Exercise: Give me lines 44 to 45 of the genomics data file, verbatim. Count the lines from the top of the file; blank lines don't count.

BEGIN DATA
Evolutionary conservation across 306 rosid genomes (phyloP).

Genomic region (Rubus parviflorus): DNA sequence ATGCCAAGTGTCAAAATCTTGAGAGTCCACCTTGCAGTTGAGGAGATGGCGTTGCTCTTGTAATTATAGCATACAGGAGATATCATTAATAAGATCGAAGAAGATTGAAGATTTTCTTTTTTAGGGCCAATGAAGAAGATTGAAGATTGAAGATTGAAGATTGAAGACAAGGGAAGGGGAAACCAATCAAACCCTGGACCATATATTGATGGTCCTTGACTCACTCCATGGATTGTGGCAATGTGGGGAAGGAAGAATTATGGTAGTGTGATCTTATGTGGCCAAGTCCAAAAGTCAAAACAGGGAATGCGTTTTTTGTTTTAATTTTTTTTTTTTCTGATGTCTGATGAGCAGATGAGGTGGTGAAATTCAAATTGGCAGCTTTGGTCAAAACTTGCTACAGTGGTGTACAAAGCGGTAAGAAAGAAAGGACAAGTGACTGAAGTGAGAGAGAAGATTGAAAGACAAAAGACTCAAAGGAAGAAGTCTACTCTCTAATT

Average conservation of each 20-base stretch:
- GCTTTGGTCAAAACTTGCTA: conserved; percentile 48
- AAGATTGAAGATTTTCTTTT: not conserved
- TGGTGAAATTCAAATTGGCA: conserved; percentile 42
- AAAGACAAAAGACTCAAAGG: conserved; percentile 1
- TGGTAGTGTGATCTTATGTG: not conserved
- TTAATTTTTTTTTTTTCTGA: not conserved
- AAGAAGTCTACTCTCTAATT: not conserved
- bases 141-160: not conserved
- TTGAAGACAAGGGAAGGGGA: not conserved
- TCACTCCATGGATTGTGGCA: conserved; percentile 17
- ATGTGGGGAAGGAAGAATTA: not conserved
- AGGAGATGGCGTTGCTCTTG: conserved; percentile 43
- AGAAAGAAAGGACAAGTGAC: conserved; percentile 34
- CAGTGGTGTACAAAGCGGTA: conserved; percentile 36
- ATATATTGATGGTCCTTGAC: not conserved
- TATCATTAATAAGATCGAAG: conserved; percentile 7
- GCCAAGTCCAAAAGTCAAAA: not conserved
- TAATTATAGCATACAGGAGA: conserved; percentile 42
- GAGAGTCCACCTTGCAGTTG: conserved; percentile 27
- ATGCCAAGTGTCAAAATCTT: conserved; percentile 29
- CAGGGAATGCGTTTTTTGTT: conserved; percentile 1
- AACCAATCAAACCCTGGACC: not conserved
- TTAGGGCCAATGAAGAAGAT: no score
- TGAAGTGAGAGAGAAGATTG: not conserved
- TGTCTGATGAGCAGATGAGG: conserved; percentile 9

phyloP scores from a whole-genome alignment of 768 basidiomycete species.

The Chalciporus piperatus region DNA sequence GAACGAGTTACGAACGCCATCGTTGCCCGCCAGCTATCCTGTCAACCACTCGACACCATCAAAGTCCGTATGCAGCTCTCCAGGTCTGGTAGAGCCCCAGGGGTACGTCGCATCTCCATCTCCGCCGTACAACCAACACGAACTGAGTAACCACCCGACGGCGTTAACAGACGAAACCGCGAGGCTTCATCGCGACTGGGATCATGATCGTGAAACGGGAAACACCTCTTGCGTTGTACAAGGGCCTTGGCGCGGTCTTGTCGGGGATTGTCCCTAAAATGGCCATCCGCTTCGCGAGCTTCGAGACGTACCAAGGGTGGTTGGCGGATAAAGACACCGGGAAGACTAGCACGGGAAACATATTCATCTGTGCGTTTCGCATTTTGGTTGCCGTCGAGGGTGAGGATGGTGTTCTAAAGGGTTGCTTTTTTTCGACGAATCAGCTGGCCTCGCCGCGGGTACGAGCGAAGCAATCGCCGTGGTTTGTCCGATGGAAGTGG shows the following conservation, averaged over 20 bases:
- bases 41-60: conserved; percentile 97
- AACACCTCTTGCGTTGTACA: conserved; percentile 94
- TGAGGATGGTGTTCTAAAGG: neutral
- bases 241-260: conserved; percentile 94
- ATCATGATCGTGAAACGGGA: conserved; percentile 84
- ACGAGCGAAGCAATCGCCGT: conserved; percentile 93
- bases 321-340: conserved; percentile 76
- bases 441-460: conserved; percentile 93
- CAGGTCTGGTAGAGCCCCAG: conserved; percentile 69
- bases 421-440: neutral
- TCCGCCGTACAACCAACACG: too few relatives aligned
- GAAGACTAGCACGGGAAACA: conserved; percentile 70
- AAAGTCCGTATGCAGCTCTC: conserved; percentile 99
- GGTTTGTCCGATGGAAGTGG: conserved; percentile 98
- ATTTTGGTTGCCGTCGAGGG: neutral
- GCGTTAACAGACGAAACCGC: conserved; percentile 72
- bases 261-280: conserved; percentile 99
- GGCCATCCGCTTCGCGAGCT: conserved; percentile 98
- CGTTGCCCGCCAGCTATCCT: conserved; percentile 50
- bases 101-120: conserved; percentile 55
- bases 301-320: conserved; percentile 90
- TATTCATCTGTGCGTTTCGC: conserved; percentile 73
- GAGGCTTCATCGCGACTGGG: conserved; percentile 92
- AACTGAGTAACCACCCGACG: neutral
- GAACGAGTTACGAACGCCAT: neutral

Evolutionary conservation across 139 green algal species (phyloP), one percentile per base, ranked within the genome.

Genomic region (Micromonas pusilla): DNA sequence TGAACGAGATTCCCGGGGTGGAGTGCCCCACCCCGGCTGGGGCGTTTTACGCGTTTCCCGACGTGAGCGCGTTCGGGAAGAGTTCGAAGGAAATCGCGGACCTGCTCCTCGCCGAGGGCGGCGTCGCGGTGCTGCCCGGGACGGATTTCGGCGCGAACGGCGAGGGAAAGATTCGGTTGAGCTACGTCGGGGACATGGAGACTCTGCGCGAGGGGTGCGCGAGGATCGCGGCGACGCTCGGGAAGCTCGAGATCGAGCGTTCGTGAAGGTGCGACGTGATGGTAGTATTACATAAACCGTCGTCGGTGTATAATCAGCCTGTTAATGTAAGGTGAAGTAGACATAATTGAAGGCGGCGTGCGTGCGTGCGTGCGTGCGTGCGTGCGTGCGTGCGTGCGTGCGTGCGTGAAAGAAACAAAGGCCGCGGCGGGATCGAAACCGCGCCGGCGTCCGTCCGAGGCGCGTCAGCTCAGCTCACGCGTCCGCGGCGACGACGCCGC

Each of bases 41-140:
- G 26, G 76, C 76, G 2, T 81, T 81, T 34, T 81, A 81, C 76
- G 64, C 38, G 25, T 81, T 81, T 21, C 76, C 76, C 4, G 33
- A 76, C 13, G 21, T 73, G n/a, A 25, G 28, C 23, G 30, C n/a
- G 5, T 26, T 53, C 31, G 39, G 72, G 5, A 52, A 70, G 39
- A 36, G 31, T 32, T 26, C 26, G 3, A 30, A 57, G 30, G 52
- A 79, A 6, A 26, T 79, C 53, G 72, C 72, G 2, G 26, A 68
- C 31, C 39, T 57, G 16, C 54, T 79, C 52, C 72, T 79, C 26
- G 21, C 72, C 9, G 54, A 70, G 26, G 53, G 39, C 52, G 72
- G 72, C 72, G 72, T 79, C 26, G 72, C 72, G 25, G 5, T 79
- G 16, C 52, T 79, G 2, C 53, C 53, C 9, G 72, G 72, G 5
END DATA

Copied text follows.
- GGTTTGTCCGATGGAAGTGG: conserved; percentile 98
- ATTTTGGTTGCCGTCGAGGG: neutral